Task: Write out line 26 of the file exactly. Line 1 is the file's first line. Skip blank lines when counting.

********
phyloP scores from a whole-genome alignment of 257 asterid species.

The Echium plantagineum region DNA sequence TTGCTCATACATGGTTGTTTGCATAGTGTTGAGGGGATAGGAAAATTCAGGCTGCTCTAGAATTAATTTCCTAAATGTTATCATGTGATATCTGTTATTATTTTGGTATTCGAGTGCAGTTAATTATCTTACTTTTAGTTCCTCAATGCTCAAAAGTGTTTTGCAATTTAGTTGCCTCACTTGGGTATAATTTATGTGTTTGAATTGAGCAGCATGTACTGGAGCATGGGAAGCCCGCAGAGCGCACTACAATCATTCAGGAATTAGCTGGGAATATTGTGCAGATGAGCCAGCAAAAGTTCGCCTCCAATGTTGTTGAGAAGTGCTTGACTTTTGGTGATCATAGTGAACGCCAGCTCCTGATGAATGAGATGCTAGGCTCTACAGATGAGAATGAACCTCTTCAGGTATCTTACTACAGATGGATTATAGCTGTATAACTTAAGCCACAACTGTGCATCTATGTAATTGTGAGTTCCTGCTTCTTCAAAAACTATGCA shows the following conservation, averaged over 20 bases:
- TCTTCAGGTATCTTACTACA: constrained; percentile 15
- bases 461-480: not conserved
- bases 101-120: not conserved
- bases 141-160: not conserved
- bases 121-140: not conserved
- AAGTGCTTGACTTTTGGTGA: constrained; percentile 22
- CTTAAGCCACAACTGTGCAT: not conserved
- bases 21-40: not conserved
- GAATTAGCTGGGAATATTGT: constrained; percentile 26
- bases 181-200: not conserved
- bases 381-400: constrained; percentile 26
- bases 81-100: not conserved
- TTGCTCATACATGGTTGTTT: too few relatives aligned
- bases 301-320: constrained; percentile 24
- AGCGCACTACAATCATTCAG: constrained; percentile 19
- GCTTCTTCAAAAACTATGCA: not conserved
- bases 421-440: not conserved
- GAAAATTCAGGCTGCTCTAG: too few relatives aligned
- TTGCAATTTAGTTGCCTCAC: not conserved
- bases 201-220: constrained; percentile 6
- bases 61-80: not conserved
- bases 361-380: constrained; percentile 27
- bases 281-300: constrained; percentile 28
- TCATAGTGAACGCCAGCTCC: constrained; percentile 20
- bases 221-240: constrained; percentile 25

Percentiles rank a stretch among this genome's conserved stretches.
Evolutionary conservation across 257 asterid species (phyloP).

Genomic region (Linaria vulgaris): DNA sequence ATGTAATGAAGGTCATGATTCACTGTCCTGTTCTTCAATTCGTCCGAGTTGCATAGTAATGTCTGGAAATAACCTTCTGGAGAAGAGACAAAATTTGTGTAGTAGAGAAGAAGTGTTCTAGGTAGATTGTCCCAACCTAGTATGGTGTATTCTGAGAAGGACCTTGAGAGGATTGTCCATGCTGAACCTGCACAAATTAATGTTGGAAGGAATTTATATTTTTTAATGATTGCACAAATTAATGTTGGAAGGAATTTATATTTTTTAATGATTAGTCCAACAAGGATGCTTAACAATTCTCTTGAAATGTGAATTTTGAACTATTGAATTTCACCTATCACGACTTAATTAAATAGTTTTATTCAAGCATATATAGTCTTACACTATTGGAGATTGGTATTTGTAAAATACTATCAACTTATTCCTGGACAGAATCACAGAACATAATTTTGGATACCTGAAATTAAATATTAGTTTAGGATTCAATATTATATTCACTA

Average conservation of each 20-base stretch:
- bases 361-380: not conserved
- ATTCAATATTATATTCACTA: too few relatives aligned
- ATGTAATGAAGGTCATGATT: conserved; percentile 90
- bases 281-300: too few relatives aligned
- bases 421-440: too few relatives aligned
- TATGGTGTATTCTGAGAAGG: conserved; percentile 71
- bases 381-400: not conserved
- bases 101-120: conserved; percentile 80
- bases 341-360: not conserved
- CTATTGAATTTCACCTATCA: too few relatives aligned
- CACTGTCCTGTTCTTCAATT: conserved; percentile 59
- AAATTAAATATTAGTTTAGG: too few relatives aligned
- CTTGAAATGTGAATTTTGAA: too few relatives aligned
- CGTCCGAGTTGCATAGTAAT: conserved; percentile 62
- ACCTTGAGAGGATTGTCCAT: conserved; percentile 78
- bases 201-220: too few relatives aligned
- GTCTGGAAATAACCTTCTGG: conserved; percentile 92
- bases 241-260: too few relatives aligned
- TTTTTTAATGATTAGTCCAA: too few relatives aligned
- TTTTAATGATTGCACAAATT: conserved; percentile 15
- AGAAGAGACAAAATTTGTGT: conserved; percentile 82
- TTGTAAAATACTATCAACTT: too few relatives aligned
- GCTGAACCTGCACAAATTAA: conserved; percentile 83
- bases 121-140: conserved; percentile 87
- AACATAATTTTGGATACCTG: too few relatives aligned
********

- TCATAGTGAACGCCAGCTCC: constrained; percentile 20